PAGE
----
IBEC stock image
Ibec, the group that represents Irish business, has called upon Government to increase investment in regional infrastructure, claiming that failure to adopt a more ambitious capital plan would accentuate the growing imbalance between the regions and the greater Dublin economy. The claims are outlined in the group’s submission to the recent public consultation on the capital investment plan for the country.
Speaking on the need for urgent investment in infrastructure in the North West, Ibec Regional Director for the North West Terry MacNamara said, “The North West region has been seriously deprived of infrastructure investment. A two-speed economy has emerged over the past few decades with Dublin and the Eastern region consistently outperforming the rest of the country. Years of chronic under-investment in the North West has led to glaring gaps in infrastructure and has contributed to widespread regional economic disparities. The North West remains the only region in the country that is not connected to the capital by a motorway.
Terry MacNamara, Ibec North West Regional Director
“In the early years of the crisis, the lack of ambition when it came to the delivery of key infrastructure was unfortunate, but understandable, in the context of Ireland’s fiscal position. Today, it is simply unsustainable. In areas from roads to broadband, poorly developed infrastructure is resulting in deteriorating quality of life, deterring investment and increasing costs for households and business. This is the number one concern and a constant source of feedback from businesses in the North West.”
Mr MacNamara continued, “In the North West, advancement of the A5, investment in the N14 Letterkenny-Lifford, N4 Sligo-Dublin and the Atlantic corridor routes are vital in overcoming the peripherality of the region, which has long deterred investors and hindered the region’s economic development.
“Currently, 53% of all premises in the North West do not have access to high speed broadband. This is a huge barrier to growth. Any further delays must be avoided with the roll-out of broadband. This is particularly true in relation to funding which must be put in place from the outset. As it stands, Government would need to spend a further €5 billion annually by 2021 in order to reach the 4% of GDP target. The €2.6 billion to 2021 outlined in the Government’s consultation document falls well short of levels necessary to meet the economic and demographic pressures facing the country.”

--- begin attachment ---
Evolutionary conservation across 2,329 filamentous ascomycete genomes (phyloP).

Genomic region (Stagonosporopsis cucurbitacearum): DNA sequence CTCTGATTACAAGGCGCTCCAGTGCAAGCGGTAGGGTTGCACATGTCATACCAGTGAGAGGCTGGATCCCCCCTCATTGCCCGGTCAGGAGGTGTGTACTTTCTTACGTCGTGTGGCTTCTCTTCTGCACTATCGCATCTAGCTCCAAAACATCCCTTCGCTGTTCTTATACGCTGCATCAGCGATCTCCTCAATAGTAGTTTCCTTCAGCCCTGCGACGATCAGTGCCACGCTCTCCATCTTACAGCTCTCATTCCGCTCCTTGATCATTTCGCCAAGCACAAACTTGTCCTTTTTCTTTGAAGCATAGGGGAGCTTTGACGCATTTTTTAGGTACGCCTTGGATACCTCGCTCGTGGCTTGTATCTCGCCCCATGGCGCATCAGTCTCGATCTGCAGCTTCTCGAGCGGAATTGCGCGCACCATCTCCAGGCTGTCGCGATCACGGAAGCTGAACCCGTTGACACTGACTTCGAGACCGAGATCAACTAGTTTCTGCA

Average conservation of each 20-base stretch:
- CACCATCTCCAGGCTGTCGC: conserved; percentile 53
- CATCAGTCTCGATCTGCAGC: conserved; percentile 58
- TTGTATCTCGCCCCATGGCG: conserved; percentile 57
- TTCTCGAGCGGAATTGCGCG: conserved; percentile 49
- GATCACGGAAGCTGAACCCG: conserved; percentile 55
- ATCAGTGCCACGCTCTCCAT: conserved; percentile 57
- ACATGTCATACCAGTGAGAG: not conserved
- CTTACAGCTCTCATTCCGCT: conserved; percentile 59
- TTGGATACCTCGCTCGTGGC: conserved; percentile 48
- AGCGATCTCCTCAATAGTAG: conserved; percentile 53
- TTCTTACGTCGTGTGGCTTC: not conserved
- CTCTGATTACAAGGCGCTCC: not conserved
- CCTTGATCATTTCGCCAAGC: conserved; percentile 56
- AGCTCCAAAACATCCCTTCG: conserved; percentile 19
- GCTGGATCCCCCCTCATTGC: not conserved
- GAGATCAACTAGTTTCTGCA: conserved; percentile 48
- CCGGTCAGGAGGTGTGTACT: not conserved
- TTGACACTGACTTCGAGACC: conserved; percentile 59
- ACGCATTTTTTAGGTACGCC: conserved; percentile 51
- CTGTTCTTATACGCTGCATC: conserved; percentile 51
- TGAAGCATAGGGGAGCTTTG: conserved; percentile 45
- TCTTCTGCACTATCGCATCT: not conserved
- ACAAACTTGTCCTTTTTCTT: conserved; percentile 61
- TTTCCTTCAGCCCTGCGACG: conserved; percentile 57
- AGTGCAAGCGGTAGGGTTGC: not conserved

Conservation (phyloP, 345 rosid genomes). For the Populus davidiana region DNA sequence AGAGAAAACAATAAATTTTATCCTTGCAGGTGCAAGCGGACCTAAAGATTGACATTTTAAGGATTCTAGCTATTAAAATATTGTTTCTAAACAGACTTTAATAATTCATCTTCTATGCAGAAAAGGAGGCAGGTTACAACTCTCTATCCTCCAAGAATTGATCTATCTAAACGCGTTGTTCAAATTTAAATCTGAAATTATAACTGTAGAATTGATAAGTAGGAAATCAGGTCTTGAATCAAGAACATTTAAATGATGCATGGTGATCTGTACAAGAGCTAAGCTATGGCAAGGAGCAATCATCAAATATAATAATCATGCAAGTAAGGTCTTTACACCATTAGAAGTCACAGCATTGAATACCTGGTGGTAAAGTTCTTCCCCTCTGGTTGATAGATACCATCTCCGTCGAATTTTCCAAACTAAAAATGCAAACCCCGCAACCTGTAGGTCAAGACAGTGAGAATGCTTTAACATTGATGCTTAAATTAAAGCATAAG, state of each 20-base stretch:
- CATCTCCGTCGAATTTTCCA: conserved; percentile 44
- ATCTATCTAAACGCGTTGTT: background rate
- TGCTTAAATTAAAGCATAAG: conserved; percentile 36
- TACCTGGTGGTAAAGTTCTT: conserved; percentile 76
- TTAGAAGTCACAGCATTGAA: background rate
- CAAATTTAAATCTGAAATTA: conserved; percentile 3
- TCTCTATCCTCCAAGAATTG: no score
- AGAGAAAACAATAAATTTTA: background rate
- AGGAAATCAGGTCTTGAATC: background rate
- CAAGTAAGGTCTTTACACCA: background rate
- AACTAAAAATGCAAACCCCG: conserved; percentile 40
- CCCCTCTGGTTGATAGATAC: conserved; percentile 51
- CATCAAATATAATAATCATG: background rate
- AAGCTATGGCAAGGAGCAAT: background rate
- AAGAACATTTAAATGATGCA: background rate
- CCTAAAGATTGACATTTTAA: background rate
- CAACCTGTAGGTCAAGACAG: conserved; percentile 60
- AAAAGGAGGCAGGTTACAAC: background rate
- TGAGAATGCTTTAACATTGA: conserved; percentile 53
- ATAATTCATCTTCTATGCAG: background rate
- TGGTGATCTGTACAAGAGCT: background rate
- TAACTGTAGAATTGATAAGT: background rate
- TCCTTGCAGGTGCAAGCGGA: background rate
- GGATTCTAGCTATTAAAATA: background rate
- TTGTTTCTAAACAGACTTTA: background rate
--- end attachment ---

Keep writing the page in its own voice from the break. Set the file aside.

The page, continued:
In its submission to the Department of Public Expenditure and Reform, Ibec has outlined a number of ways to fund infrastructure delivery. These include a mix of Exchequer funding involving a ring-fencing of buoyant corporate tax receipts, public private partnerships (PPPs), other non-Exchequer finance (such as the European Investment Bank) and disposal of underutilised State assets. The group also calls for a much greater role for the private sector stating that public private partnerships (PPPs) should be a key delivery mechanism for infrastructure funding.
It is Ibec’s view that the self imposed cap in place on the use of public private partnerships must be removed because it limits the country’s ability to address the infrastructure gaps. Ibec also state that Government must argue more strenuously at EU level for rules which support investment.
Mr MacNamara stated, “Right now Ireland severely lags behind our competitors when it comes to infrastructure spend. Businesses make decisions regarding their location on a number of factors and accessibility ranks highly. The North West is amongst the lowest of all regions for IDA backed jobs per capita. If we want to attract investment to the region, Government must break away from the austerity mindset and ramp up spending on public infrastructure. This investment is necessary to overcome peripherality and to provide the platform for sustainable future economic growth. Without good access investment simply does not happen.
“Given the potential impact of Brexit on the regions and the North West in particular, it is important that this is reflected in the mid-term review of the Capital Plan. A step change in infrastructure provision in the North West is required and this needs to be addressed as a matter of urgency. Investment in connectivity, skills and infrastructure must support the future growth of the region. This investment is the number one issue on which the future growth of the North West region depends. Its importance cannot be overstated. It is time at a national level to address it.”
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